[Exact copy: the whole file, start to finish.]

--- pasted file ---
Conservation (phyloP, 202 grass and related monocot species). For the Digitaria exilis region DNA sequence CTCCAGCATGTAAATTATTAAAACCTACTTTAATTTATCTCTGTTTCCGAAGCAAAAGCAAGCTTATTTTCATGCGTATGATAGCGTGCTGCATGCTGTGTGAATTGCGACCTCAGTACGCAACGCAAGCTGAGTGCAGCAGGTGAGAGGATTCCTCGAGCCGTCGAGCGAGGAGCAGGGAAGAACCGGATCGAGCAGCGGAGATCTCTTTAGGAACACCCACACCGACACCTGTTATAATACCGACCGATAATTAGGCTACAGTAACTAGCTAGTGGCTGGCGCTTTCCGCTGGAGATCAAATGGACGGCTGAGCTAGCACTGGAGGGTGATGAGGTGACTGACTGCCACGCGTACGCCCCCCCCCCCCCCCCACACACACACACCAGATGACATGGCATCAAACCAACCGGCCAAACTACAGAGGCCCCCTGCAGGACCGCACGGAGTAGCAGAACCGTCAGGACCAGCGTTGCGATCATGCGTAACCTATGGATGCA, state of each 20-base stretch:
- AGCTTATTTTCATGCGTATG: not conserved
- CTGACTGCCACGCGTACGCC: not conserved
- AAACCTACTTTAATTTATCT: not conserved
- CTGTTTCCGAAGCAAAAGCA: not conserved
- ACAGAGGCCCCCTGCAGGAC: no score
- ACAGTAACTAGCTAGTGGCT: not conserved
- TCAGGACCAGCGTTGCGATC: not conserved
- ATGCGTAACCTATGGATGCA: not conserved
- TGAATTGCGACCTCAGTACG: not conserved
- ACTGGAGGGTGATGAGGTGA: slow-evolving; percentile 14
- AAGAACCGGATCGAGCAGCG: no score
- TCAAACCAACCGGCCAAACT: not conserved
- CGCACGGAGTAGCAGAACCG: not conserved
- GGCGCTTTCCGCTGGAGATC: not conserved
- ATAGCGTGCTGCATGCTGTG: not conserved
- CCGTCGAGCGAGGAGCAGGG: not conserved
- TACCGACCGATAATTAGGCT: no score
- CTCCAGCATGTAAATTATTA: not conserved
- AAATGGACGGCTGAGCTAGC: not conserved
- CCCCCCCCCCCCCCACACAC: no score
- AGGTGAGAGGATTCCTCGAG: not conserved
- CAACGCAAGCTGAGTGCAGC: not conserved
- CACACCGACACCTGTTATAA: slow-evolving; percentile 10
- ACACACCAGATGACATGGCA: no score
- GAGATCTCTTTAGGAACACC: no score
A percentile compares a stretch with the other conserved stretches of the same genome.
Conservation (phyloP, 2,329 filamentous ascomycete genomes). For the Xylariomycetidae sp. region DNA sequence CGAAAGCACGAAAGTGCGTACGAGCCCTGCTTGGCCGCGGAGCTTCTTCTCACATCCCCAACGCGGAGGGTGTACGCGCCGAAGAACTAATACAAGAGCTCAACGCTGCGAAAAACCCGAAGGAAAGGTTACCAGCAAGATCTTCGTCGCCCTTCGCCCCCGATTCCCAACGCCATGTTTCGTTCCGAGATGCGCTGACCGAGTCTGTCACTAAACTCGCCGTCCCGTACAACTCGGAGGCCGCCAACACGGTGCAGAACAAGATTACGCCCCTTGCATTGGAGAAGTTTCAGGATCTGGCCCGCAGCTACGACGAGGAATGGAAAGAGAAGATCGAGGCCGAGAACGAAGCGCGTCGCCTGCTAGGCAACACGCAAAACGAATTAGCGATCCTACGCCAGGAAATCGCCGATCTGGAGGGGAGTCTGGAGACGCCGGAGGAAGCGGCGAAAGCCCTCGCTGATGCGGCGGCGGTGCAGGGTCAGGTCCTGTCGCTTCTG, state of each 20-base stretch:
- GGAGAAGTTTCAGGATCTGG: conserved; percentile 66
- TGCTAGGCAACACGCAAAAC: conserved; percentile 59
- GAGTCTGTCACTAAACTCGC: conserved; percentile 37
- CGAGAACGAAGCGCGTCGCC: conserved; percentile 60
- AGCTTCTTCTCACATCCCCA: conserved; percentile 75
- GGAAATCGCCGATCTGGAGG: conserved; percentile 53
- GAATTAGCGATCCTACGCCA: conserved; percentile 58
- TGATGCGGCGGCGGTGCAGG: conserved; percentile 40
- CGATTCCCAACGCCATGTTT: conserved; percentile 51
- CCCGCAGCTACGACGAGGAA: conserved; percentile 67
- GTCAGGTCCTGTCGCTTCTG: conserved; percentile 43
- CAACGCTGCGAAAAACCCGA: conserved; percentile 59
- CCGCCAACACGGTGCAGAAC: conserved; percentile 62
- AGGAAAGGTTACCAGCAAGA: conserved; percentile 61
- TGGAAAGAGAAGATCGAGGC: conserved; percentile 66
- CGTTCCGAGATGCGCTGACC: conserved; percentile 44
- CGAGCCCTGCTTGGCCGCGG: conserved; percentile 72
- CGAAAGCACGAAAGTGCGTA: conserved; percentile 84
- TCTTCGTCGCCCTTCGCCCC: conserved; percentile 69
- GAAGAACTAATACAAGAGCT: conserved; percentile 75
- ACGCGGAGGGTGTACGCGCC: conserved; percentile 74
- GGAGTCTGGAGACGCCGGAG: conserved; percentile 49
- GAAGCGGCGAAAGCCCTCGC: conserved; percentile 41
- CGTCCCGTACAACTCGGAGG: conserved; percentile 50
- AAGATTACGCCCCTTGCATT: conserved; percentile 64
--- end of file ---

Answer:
Conservation (phyloP, 202 grass and related monocot species). For the Digitaria exilis region DNA sequence CTCCAGCATGTAAATTATTAAAACCTACTTTAATTTATCTCTGTTTCCGAAGCAAAAGCAAGCTTATTTTCATGCGTATGATAGCGTGCTGCATGCTGTGTGAATTGCGACCTCAGTACGCAACGCAAGCTGAGTGCAGCAGGTGAGAGGATTCCTCGAGCCGTCGAGCGAGGAGCAGGGAAGAACCGGATCGAGCAGCGGAGATCTCTTTAGGAACACCCACACCGACACCTGTTATAATACCGACCGATAATTAGGCTACAGTAACTAGCTAGTGGCTGGCGCTTTCCGCTGGAGATCAAATGGACGGCTGAGCTAGCACTGGAGGGTGATGAGGTGACTGACTGCCACGCGTACGCCCCCCCCCCCCCCCCACACACACACACCAGATGACATGGCATCAAACCAACCGGCCAAACTACAGAGGCCCCCTGCAGGACCGCACGGAGTAGCAGAACCGTCAGGACCAGCGTTGCGATCATGCGTAACCTATGGATGCA, state of each 20-base stretch:
- AGCTTATTTTCATGCGTATG: not conserved
- CTGACTGCCACGCGTACGCC: not conserved
- AAACCTACTTTAATTTATCT: not conserved
- CTGTTTCCGAAGCAAAAGCA: not conserved
- ACAGAGGCCCCCTGCAGGAC: no score
- ACAGTAACTAGCTAGTGGCT: not conserved
- TCAGGACCAGCGTTGCGATC: not conserved
- ATGCGTAACCTATGGATGCA: not conserved
- TGAATTGCGACCTCAGTACG: not conserved
- ACTGGAGGGTGATGAGGTGA: slow-evolving; percentile 14
- AAGAACCGGATCGAGCAGCG: no score
- TCAAACCAACCGGCCAAACT: not conserved
- CGCACGGAGTAGCAGAACCG: not conserved
- GGCGCTTTCCGCTGGAGATC: not conserved
- ATAGCGTGCTGCATGCTGTG: not conserved
- CCGTCGAGCGAGGAGCAGGG: not conserved
- TACCGACCGATAATTAGGCT: no score
- CTCCAGCATGTAAATTATTA: not conserved
- AAATGGACGGCTGAGCTAGC: not conserved
- CCCCCCCCCCCCCCACACAC: no score
- AGGTGAGAGGATTCCTCGAG: not conserved
- CAACGCAAGCTGAGTGCAGC: not conserved
- CACACCGACACCTGTTATAA: slow-evolving; percentile 10
- ACACACCAGATGACATGGCA: no score
- GAGATCTCTTTAGGAACACC: no score
A percentile compares a stretch with the other conserved stretches of the same genome.
Conservation (phyloP, 2,329 filamentous ascomycete genomes). For the Xylariomycetidae sp. region DNA sequence CGAAAGCACGAAAGTGCGTACGAGCCCTGCTTGGCCGCGGAGCTTCTTCTCACATCCCCAACGCGGAGGGTGTACGCGCCGAAGAACTAATACAAGAGCTCAACGCTGCGAAAAACCCGAAGGAAAGGTTACCAGCAAGATCTTCGTCGCCCTTCGCCCCCGATTCCCAACGCCATGTTTCGTTCCGAGATGCGCTGACCGAGTCTGTCACTAAACTCGCCGTCCCGTACAACTCGGAGGCCGCCAACACGGTGCAGAACAAGATTACGCCCCTTGCATTGGAGAAGTTTCAGGATCTGGCCCGCAGCTACGACGAGGAATGGAAAGAGAAGATCGAGGCCGAGAACGAAGCGCGTCGCCTGCTAGGCAACACGCAAAACGAATTAGCGATCCTACGCCAGGAAATCGCCGATCTGGAGGGGAGTCTGGAGACGCCGGAGGAAGCGGCGAAAGCCCTCGCTGATGCGGCGGCGGTGCAGGGTCAGGTCCTGTCGCTTCTG, state of each 20-base stretch:
- GGAGAAGTTTCAGGATCTGG: conserved; percentile 66
- TGCTAGGCAACACGCAAAAC: conserved; percentile 59
- GAGTCTGTCACTAAACTCGC: conserved; percentile 37
- CGAGAACGAAGCGCGTCGCC: conserved; percentile 60
- AGCTTCTTCTCACATCCCCA: conserved; percentile 75
- GGAAATCGCCGATCTGGAGG: conserved; percentile 53
- GAATTAGCGATCCTACGCCA: conserved; percentile 58
- TGATGCGGCGGCGGTGCAGG: conserved; percentile 40
- CGATTCCCAACGCCATGTTT: conserved; percentile 51
- CCCGCAGCTACGACGAGGAA: conserved; percentile 67
- GTCAGGTCCTGTCGCTTCTG: conserved; percentile 43
- CAACGCTGCGAAAAACCCGA: conserved; percentile 59
- CCGCCAACACGGTGCAGAAC: conserved; percentile 62
- AGGAAAGGTTACCAGCAAGA: conserved; percentile 61
- TGGAAAGAGAAGATCGAGGC: conserved; percentile 66
- CGTTCCGAGATGCGCTGACC: conserved; percentile 44
- CGAGCCCTGCTTGGCCGCGG: conserved; percentile 72
- CGAAAGCACGAAAGTGCGTA: conserved; percentile 84
- TCTTCGTCGCCCTTCGCCCC: conserved; percentile 69
- GAAGAACTAATACAAGAGCT: conserved; percentile 75
- ACGCGGAGGGTGTACGCGCC: conserved; percentile 74
- GGAGTCTGGAGACGCCGGAG: conserved; percentile 49
- GAAGCGGCGAAAGCCCTCGC: conserved; percentile 41
- CGTCCCGTACAACTCGGAGG: conserved; percentile 50
- AAGATTACGCCCCTTGCATT: conserved; percentile 64